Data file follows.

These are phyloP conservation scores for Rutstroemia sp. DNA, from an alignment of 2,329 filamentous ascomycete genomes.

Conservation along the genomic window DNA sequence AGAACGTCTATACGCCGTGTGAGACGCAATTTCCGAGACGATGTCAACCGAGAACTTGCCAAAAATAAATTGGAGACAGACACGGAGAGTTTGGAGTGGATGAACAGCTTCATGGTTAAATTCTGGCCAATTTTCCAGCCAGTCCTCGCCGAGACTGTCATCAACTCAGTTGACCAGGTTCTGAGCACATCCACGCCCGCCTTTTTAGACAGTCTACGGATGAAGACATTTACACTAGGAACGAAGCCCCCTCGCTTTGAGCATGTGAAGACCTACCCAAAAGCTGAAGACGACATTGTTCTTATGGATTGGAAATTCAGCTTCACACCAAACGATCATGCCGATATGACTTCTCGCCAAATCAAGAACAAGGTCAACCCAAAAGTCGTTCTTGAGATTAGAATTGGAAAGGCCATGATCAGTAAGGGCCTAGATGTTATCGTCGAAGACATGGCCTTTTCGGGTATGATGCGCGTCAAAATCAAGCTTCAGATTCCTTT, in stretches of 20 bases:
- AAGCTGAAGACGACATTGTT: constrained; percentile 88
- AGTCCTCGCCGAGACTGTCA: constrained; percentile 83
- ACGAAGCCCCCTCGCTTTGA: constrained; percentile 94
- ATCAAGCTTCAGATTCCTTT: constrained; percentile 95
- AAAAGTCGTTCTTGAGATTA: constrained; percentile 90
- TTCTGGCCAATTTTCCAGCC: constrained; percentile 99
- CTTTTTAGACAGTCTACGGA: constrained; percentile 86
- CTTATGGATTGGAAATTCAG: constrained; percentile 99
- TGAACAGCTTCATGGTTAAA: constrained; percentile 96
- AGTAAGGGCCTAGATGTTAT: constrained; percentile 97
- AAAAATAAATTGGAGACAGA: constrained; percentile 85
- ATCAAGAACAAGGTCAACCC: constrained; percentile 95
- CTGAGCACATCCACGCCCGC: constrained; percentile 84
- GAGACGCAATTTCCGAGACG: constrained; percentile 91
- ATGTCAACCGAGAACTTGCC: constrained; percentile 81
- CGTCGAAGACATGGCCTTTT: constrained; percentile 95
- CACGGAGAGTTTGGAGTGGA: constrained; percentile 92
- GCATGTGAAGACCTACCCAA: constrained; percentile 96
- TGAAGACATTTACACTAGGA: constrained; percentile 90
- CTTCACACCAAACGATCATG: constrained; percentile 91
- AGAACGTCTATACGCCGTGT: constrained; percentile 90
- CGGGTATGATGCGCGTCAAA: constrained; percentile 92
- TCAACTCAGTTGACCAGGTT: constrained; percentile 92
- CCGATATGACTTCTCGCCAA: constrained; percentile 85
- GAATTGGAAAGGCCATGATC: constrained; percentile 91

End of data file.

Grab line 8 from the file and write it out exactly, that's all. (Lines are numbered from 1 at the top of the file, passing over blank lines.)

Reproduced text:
- TTCTGGCCAATTTTCCAGCC: constrained; percentile 99